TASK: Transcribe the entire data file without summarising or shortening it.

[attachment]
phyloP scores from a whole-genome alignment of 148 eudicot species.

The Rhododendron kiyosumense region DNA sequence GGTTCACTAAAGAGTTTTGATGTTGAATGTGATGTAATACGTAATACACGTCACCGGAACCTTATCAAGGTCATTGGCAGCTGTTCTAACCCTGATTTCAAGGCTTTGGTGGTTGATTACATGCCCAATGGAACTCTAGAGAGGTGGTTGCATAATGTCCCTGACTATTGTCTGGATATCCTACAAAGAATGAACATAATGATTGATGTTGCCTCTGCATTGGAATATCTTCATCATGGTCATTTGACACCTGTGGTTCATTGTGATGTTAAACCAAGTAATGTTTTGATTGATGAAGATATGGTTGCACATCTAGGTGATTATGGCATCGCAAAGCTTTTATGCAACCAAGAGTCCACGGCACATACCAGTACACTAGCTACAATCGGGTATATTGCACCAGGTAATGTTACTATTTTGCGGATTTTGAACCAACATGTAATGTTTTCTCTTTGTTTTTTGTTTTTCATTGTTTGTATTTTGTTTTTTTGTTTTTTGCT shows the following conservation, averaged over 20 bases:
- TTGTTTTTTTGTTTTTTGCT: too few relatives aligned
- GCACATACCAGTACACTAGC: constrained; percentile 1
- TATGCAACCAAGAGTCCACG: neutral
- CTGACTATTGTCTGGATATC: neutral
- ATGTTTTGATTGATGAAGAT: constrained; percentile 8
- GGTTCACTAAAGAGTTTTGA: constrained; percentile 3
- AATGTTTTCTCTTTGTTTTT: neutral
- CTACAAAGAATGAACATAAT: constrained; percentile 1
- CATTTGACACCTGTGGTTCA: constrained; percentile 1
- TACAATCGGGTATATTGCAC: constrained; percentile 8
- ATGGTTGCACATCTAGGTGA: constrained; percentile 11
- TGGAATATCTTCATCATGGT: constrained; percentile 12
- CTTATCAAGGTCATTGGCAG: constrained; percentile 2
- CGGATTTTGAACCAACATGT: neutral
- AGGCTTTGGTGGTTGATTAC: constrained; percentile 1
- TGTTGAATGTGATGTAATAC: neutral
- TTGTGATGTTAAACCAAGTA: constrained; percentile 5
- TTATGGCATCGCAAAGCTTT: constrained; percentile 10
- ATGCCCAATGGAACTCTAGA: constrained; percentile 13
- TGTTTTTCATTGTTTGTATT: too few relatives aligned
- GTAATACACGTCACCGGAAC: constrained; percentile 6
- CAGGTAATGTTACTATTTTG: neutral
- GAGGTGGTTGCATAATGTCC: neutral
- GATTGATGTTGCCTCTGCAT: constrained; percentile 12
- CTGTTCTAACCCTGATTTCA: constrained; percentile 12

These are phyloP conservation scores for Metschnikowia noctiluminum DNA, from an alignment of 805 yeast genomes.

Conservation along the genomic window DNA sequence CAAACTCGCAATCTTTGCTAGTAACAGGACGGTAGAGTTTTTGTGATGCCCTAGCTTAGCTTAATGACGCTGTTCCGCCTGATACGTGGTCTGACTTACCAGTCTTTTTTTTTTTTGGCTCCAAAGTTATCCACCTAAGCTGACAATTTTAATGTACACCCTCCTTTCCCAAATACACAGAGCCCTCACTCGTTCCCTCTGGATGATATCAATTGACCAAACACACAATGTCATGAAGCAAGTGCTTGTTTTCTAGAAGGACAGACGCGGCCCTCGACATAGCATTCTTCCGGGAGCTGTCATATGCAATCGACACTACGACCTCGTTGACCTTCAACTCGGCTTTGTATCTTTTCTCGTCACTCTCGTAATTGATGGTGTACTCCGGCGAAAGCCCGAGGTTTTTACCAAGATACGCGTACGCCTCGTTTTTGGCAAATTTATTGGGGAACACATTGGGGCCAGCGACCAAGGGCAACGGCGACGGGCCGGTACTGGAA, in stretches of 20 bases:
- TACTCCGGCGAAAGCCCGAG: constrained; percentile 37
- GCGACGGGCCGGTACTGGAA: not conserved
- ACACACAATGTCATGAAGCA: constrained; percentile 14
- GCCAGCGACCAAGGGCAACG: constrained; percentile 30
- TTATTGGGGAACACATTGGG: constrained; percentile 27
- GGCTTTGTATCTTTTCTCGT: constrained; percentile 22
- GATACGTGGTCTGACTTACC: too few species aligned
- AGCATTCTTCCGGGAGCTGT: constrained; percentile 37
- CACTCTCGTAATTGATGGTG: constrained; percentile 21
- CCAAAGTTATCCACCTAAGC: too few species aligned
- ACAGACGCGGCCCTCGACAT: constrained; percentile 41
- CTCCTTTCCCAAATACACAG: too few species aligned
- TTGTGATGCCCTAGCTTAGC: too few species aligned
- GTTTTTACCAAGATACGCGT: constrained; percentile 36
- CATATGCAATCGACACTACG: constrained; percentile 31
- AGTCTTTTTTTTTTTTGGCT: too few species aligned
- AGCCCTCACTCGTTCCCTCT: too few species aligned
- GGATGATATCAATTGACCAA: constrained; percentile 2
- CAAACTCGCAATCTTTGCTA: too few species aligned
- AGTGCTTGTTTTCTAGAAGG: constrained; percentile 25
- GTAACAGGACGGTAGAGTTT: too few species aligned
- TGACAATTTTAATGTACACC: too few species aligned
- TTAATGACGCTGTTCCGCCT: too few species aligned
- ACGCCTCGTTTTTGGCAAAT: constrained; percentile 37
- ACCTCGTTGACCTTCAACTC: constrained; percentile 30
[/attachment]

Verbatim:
phyloP scores from a whole-genome alignment of 148 eudicot species.

The Rhododendron kiyosumense region DNA sequence GGTTCACTAAAGAGTTTTGATGTTGAATGTGATGTAATACGTAATACACGTCACCGGAACCTTATCAAGGTCATTGGCAGCTGTTCTAACCCTGATTTCAAGGCTTTGGTGGTTGATTACATGCCCAATGGAACTCTAGAGAGGTGGTTGCATAATGTCCCTGACTATTGTCTGGATATCCTACAAAGAATGAACATAATGATTGATGTTGCCTCTGCATTGGAATATCTTCATCATGGTCATTTGACACCTGTGGTTCATTGTGATGTTAAACCAAGTAATGTTTTGATTGATGAAGATATGGTTGCACATCTAGGTGATTATGGCATCGCAAAGCTTTTATGCAACCAAGAGTCCACGGCACATACCAGTACACTAGCTACAATCGGGTATATTGCACCAGGTAATGTTACTATTTTGCGGATTTTGAACCAACATGTAATGTTTTCTCTTTGTTTTTTGTTTTTCATTGTTTGTATTTTGTTTTTTTGTTTTTTGCT shows the following conservation, averaged over 20 bases:
- TTGTTTTTTTGTTTTTTGCT: too few relatives aligned
- GCACATACCAGTACACTAGC: constrained; percentile 1
- TATGCAACCAAGAGTCCACG: neutral
- CTGACTATTGTCTGGATATC: neutral
- ATGTTTTGATTGATGAAGAT: constrained; percentile 8
- GGTTCACTAAAGAGTTTTGA: constrained; percentile 3
- AATGTTTTCTCTTTGTTTTT: neutral
- CTACAAAGAATGAACATAAT: constrained; percentile 1
- CATTTGACACCTGTGGTTCA: constrained; percentile 1
- TACAATCGGGTATATTGCAC: constrained; percentile 8
- ATGGTTGCACATCTAGGTGA: constrained; percentile 11
- TGGAATATCTTCATCATGGT: constrained; percentile 12
- CTTATCAAGGTCATTGGCAG: constrained; percentile 2
- CGGATTTTGAACCAACATGT: neutral
- AGGCTTTGGTGGTTGATTAC: constrained; percentile 1
- TGTTGAATGTGATGTAATAC: neutral
- TTGTGATGTTAAACCAAGTA: constrained; percentile 5
- TTATGGCATCGCAAAGCTTT: constrained; percentile 10
- ATGCCCAATGGAACTCTAGA: constrained; percentile 13
- TGTTTTTCATTGTTTGTATT: too few relatives aligned
- GTAATACACGTCACCGGAAC: constrained; percentile 6
- CAGGTAATGTTACTATTTTG: neutral
- GAGGTGGTTGCATAATGTCC: neutral
- GATTGATGTTGCCTCTGCAT: constrained; percentile 12
- CTGTTCTAACCCTGATTTCA: constrained; percentile 12

These are phyloP conservation scores for Metschnikowia noctiluminum DNA, from an alignment of 805 yeast genomes.

Conservation along the genomic window DNA sequence CAAACTCGCAATCTTTGCTAGTAACAGGACGGTAGAGTTTTTGTGATGCCCTAGCTTAGCTTAATGACGCTGTTCCGCCTGATACGTGGTCTGACTTACCAGTCTTTTTTTTTTTTGGCTCCAAAGTTATCCACCTAAGCTGACAATTTTAATGTACACCCTCCTTTCCCAAATACACAGAGCCCTCACTCGTTCCCTCTGGATGATATCAATTGACCAAACACACAATGTCATGAAGCAAGTGCTTGTTTTCTAGAAGGACAGACGCGGCCCTCGACATAGCATTCTTCCGGGAGCTGTCATATGCAATCGACACTACGACCTCGTTGACCTTCAACTCGGCTTTGTATCTTTTCTCGTCACTCTCGTAATTGATGGTGTACTCCGGCGAAAGCCCGAGGTTTTTACCAAGATACGCGTACGCCTCGTTTTTGGCAAATTTATTGGGGAACACATTGGGGCCAGCGACCAAGGGCAACGGCGACGGGCCGGTACTGGAA, in stretches of 20 bases:
- TACTCCGGCGAAAGCCCGAG: constrained; percentile 37
- GCGACGGGCCGGTACTGGAA: not conserved
- ACACACAATGTCATGAAGCA: constrained; percentile 14
- GCCAGCGACCAAGGGCAACG: constrained; percentile 30
- TTATTGGGGAACACATTGGG: constrained; percentile 27
- GGCTTTGTATCTTTTCTCGT: constrained; percentile 22
- GATACGTGGTCTGACTTACC: too few species aligned
- AGCATTCTTCCGGGAGCTGT: constrained; percentile 37
- CACTCTCGTAATTGATGGTG: constrained; percentile 21
- CCAAAGTTATCCACCTAAGC: too few species aligned
- ACAGACGCGGCCCTCGACAT: constrained; percentile 41
- CTCCTTTCCCAAATACACAG: too few species aligned
- TTGTGATGCCCTAGCTTAGC: too few species aligned
- GTTTTTACCAAGATACGCGT: constrained; percentile 36
- CATATGCAATCGACACTACG: constrained; percentile 31
- AGTCTTTTTTTTTTTTGGCT: too few species aligned
- AGCCCTCACTCGTTCCCTCT: too few species aligned
- GGATGATATCAATTGACCAA: constrained; percentile 2
- CAAACTCGCAATCTTTGCTA: too few species aligned
- AGTGCTTGTTTTCTAGAAGG: constrained; percentile 25
- GTAACAGGACGGTAGAGTTT: too few species aligned
- TGACAATTTTAATGTACACC: too few species aligned
- TTAATGACGCTGTTCCGCCT: too few species aligned
- ACGCCTCGTTTTTGGCAAAT: constrained; percentile 37
- ACCTCGTTGACCTTCAACTC: constrained; percentile 30